Burnout among physicians is rampant. One-third to one-half of practicing physicians meet the criteria for burnout, and in a large study conducted by the Mayo Clinic, 53% of medical students showed signs of burnout. In addition, 300 to 400 physicians commit suicide each year, which is higher than the rate in the general population. Suicide rates are related to the high rates of depression seen in physicians, which might be linked to burnout.
Too much paperwork, productivity demands, reporting requirements, and the intrusion of business concerns into one's medical practice can all contribute to burnout. Some physicians contend that the seeds of burnout are sown when they raise their right hands during their white-coat ceremonies and take the Hippocratic Oath, solemnly swearing to put the needs of their patients above all else.
And many contend that if physicians are putting patients' needs first, to the detriment of their own health, they are misinterpreting and misreading the oath.
What the oath actually says is, "I will use treatment to help the sick according to my ability and judgment, but never with a view to injury and wrong-doing." It also declares that "into whatsoever houses I enter, I will enter to help the sick, and I will abstain from all intentional wrong-doing and harm, especially from abusing the bodies of man or woman, bond or free."
The remaining three sections of the oath focus on honoring one's teachers, what to avoid when treating patients, and keeping patient information confidential.
That the Hippocratic Oath doesn't actually state that patients must come first doesn't seem to matter. Putting patients above all else is often drummed into students in medical school. And that is the paradigm that their teachers and attendings tend to model. By the time the oath is taken, for many medical students, the notion has already been internalized.
"This expectation of sacrifice can extend to physicians' families, who are likewise trained to understand the interruptive priority of a medical career," note Annie Nedrow, MD, MBA, from Duke Integrative Medicine in Durham, North Carolina, and Nicole A. Steckler, PhD, and Joseph Hardman, MD, from Oregon Health & Science University in Portland.
This "interruptive priority" has governed the way many physicians and physicians-to-be live. It is this single-minded devotion to helping humanity and saving lives that sets the medical profession apart—and above—all others.
"Most physicians are first drawn to the calling, or service aspect of medicine," observe Dr Nedrow and colleagues. "The ability to make a difference in a person's health is compelling and rewarding. This expectation of service is reinforced repeatedly throughout training, starting with the Hippocratic Oath. Yet early in a career, this sense of service may begin to feel more like duty, and the personal sacrifice it requires may feel more like deprivation, even victimization and martyrdom, when self-sacrifice becomes exhausting."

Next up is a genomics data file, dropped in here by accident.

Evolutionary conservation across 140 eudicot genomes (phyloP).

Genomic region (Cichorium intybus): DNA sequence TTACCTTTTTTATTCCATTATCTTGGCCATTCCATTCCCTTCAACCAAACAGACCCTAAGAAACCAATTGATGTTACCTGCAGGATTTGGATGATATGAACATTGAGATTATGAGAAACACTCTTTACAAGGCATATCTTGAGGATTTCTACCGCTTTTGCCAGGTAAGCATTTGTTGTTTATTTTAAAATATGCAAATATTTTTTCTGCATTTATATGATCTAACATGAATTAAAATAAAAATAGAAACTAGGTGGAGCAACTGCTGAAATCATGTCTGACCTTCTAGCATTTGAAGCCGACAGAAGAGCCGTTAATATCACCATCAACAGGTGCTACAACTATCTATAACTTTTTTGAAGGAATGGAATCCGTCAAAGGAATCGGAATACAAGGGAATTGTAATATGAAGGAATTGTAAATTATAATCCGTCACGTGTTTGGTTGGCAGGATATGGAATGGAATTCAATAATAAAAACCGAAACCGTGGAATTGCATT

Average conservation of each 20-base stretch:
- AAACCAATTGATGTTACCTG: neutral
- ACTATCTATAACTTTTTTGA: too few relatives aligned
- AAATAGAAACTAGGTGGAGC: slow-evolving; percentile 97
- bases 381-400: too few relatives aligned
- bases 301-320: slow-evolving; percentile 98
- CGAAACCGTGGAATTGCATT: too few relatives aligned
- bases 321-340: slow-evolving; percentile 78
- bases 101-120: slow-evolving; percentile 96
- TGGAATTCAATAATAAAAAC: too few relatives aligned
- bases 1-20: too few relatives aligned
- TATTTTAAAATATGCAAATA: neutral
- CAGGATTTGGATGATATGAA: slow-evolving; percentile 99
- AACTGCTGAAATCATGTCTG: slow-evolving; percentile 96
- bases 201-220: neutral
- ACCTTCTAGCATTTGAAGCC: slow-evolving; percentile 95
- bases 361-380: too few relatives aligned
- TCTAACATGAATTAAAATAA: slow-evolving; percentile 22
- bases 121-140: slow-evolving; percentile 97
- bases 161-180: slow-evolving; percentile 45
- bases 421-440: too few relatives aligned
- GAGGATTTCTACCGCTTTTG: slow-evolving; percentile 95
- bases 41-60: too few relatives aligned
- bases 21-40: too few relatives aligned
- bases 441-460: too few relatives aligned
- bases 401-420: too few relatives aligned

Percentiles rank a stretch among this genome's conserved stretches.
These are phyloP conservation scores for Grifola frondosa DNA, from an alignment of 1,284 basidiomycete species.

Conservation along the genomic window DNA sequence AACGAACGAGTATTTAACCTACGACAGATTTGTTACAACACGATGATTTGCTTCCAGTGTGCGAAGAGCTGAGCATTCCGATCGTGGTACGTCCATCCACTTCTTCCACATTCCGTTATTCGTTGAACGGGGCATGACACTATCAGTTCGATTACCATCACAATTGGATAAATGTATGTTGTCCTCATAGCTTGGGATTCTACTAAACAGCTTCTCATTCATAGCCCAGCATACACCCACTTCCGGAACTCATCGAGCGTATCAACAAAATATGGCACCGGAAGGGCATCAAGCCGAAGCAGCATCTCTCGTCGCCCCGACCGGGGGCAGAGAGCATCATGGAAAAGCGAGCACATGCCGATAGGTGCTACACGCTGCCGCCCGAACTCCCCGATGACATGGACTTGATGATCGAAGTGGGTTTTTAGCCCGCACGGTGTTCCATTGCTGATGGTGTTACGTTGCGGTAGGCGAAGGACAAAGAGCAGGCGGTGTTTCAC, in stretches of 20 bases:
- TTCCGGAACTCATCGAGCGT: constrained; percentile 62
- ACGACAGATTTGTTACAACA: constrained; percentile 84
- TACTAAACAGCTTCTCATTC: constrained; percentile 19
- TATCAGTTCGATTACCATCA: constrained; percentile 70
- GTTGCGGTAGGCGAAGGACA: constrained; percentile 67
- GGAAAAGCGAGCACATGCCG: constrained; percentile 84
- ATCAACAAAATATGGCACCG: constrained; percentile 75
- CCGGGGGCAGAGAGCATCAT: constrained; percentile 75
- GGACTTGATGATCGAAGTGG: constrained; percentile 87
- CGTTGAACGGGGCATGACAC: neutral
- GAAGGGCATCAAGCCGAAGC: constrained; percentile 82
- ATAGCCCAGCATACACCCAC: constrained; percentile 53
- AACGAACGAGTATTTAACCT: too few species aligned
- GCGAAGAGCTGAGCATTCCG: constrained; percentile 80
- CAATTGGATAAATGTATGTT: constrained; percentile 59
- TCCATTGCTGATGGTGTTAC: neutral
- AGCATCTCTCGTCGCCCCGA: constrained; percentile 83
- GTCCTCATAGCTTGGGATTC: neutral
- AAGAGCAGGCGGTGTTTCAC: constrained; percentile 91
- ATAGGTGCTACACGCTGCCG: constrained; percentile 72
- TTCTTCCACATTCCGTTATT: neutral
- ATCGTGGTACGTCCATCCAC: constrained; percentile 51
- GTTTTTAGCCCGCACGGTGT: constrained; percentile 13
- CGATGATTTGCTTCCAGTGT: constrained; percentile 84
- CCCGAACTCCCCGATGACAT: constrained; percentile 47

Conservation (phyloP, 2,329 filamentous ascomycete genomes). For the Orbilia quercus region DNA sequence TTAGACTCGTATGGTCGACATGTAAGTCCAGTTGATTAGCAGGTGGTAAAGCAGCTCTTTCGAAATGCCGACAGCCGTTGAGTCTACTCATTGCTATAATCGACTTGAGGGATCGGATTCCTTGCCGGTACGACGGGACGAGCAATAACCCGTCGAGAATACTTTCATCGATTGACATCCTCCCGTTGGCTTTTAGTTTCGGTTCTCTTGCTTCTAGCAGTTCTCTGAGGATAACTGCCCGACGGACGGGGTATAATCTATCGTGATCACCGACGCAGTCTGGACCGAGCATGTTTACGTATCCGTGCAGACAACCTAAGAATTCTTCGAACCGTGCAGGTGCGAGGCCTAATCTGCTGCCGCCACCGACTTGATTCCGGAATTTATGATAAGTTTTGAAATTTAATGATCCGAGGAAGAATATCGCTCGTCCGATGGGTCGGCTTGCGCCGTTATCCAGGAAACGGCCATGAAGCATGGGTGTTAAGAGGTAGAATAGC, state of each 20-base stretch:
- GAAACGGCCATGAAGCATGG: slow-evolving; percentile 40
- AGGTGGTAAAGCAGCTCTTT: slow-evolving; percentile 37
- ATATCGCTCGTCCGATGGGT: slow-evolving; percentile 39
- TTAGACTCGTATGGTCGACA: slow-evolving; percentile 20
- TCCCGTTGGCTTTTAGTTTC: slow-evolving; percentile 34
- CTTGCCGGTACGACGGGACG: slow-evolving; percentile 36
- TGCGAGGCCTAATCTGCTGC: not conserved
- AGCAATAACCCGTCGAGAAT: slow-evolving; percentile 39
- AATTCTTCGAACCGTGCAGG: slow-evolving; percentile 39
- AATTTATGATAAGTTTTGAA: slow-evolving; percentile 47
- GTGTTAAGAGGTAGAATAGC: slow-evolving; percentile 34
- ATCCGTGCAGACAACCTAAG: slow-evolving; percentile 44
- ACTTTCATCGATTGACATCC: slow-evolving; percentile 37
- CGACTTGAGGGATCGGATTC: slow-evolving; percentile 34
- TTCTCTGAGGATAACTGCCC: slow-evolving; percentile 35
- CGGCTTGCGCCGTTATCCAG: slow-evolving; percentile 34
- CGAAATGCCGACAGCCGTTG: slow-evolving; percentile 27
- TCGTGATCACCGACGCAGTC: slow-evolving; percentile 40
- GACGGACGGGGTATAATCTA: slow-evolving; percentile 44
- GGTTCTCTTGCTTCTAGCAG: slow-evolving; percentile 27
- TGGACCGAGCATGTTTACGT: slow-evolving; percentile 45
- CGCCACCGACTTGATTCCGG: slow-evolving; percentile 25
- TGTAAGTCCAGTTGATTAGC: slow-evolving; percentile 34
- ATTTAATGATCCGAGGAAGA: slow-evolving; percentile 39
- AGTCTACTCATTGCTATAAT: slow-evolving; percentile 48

A Call to Revise the Hippocratic Oath
The issue with putting patients first, and with oaths—Hippocratic and otherwise—that promote that idea, are starting to surface among practicing physicians.
Last September, at the American Academy of Family Physicians (AAFP) Congress of Delegates, one item on the agenda was a resolution to update language in the oath that members take when receiving the AAFP Degree of Fellow so that it better reflects the critical importance of work–life balance, which could help stem the ever-increasing rate of physician burnout.
Specialty societies, following in the footsteps of a growing number of medical schools, are using the Hippocratic Oath as a starting point when they develop their own professional oaths. At issue in the AAFP oath was its stipulation "to provide comprehensive care to my patients, placing their welfare above all else."
Tennessee delegate Lee Carter, MD, from Huntingdon, who coauthored a resolution to revise the oath, had previously testified why a revision was necessary.
"Patients should be above insurance companies; patients should be above the hospital administrator; patients should be above anything professional...but our personal lives are different," Dr Carter said."And the need to balance our professional life with our private life is something we all have to deal with now."
Joseph Freund, MD, from Des Moines, Iowa, who attended the Congress, shared his experience with burnout 25 years earlier, which he ascribed to his efforts to put patients first. He was forced to take a 6-month leave of absence to recover.